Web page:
What Not to Do in the Digital Arbitration Industry

Tips on what to do in the digital industry are everywhere, including here at the Jur blog. However, what are the things that individuals in this industry should avoid?

To answer this, we identified three things that arbitrators and counsels alike should NOT do in the digital arbitration industry. Let’s take a look at them:

For Arbitrators

Do not provide indecisive arbitral decisions

One myth about arbitration is that “splitting the baby” is still an ongoing and well-accepted practice. However, international arbitration expert, Sophie Nappert, has shared her thoughts on why this isn’t the case.

“It’s very important that a decision be motivated. Negotiating so that no one is unhappy is not the point of arbitration,” she explains.

This is why as an arbitrator, it’s important to have decisive decisions and awards.

Do not act like a counsel as an arbitrator

An arbitrator must always maintain impartiality in a procedure. This is why acting like a party’s counsel amidst a hearing is a big no-no.

To maintain this, an arbitrator should not be overly familiar with any one party to avoid bias. Full disclosure of past, present and near-future engagements with any of the parties are also necessary.

Do not set up virtual hearings thinking they are just like any other hearing

“A lot of teams in a lot of virtual hearings say, ‘We can manage this, this is just like any video call. But that just doesn’t work,” says international arbitration specialist, Sebastian Mejia.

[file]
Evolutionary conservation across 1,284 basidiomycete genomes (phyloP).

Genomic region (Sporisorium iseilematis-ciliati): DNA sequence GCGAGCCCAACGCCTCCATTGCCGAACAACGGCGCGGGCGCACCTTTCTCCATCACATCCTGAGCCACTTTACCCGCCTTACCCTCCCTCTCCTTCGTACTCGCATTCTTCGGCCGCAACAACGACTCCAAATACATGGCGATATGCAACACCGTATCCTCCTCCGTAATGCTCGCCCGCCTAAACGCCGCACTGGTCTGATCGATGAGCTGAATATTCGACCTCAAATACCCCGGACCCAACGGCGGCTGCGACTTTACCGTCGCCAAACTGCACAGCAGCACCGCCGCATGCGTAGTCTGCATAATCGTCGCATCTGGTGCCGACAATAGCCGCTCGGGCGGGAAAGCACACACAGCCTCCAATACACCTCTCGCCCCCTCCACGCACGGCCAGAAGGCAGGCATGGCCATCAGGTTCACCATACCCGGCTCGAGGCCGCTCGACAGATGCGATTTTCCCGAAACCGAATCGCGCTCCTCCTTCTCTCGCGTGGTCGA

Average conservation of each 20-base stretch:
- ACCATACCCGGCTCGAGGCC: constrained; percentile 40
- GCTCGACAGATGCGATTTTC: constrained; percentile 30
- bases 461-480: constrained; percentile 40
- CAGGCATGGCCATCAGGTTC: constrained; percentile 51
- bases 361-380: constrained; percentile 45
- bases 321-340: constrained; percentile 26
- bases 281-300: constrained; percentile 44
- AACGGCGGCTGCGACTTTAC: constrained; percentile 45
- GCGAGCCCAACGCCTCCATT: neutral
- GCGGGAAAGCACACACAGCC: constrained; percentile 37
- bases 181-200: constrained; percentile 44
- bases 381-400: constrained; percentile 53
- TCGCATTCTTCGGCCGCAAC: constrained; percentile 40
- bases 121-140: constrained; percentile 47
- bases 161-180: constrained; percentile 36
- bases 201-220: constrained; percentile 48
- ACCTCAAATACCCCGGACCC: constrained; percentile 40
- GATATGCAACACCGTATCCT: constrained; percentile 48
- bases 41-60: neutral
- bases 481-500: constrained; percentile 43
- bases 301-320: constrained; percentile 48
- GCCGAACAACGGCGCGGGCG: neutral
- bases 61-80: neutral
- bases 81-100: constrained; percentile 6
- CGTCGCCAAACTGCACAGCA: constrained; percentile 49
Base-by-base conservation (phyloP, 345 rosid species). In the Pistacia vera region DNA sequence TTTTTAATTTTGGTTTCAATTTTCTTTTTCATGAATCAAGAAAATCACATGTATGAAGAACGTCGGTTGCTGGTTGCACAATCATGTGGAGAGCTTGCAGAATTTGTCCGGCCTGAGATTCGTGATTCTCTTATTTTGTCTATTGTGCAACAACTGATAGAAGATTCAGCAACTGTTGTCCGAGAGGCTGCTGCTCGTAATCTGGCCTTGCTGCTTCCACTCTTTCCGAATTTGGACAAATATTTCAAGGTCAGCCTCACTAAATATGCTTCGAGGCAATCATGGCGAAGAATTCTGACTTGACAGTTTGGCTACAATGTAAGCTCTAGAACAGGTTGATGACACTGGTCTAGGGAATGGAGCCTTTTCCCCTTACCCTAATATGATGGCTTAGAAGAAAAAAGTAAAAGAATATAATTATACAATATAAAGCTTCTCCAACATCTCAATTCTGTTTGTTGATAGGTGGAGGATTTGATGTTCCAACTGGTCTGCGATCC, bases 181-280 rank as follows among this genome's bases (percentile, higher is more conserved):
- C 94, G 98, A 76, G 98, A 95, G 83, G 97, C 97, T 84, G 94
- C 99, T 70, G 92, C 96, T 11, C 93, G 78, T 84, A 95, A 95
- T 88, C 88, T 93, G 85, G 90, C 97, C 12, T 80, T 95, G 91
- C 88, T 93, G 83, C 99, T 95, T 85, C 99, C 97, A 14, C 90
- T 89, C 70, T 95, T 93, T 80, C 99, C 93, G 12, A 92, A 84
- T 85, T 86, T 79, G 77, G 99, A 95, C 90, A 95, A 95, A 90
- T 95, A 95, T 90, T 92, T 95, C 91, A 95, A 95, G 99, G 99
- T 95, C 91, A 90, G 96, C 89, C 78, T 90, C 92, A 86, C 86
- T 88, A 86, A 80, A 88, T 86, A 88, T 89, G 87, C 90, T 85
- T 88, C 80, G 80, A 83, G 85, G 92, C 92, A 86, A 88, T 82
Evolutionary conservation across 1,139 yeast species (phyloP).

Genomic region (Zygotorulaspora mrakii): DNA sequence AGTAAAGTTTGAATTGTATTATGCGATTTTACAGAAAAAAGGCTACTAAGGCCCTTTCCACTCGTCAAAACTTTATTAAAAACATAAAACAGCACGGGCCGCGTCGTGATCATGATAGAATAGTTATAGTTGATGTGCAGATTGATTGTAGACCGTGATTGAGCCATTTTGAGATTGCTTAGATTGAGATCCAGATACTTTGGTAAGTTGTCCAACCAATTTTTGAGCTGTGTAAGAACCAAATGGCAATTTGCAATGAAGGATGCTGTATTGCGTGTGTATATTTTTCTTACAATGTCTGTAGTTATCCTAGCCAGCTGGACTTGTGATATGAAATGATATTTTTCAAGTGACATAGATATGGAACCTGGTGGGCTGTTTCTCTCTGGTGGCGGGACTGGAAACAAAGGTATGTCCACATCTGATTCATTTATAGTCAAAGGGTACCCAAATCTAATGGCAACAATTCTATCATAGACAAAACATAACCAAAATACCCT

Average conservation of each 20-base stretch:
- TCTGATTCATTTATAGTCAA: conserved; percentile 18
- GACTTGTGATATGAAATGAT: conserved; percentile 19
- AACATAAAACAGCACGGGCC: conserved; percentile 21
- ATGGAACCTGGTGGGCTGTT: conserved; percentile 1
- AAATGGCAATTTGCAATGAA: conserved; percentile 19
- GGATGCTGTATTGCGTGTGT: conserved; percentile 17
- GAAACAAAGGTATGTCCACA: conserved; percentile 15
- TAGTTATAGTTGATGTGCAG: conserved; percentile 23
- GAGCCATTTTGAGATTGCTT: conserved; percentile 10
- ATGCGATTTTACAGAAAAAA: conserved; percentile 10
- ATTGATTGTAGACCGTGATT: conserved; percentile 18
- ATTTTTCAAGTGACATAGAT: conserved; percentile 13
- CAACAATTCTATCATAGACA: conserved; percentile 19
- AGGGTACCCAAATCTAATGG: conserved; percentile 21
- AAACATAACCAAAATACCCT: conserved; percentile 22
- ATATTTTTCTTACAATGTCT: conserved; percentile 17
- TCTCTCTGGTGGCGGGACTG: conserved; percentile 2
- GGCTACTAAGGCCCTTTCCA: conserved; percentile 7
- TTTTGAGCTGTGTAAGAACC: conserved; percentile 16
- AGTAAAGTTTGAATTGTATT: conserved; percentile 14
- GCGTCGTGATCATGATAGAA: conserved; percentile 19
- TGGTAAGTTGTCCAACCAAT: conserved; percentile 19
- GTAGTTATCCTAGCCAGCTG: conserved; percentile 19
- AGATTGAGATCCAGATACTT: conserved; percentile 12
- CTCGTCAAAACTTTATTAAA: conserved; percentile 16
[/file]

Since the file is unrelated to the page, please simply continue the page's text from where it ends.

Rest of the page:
He proceeds by telling us how thinking about the nuances of a virtual hearing versus a physical one has helped them resolve a multi-billion dollar dispute.

Sebastian shares that the key was to find fantastic third-party providers who helped set up the virtual hearing to ensure that it runs without a glitch.

A quick tip from Jur: having a trial run with fellow arbitrators can be a fun way to get the grasp of any new software or environment.

For Counsels

Do not try to influence your arbitrator

In line with the topic of neutrality, as counsel, you should be careful about how you deal with your arbitrator.

Communicating with them privately, giving them expensive items, and any other form of favors that may influence their decision will negatively affect you in the long run, especially when the opposing party finds out.

Respect the integrity of the seat of arbitration and avoid influencing your arbitrator at all cost.

Do not get into a scuffle while in a hearing

It is normal to have heated discussions in hearings, however, never let your or your client’s emotions drive the arguments.

The beauty of arbitration is that it’s a dispute resolution method that focuses on an amicable process. By getting into a scuffle with the other party or the arbitrator, you will only end up with a bruised reputation and a longer resolution timeframe as the process may prolong itself due to the disturbance.

Do not stipulate a different governing law from the seat of arbitration in your arbitration clause

When writing arbitration clauses, indicating a stipulated statute together with the local arbitration law can create confusion.

This is why it would be best practice to simply avoid mentioning a different governing law from the seat of arbitration. After all, the arbitration law of the seat will apply automatically, without the need to name any other arbitration law. This will not only save you time but headaches in the future.

As the digital arbitration industry evolves, we’re sure that this list of don’ts will only grow. For now, keep in mind these things that you should avoid in order to succeed in the digital arbitration industry.

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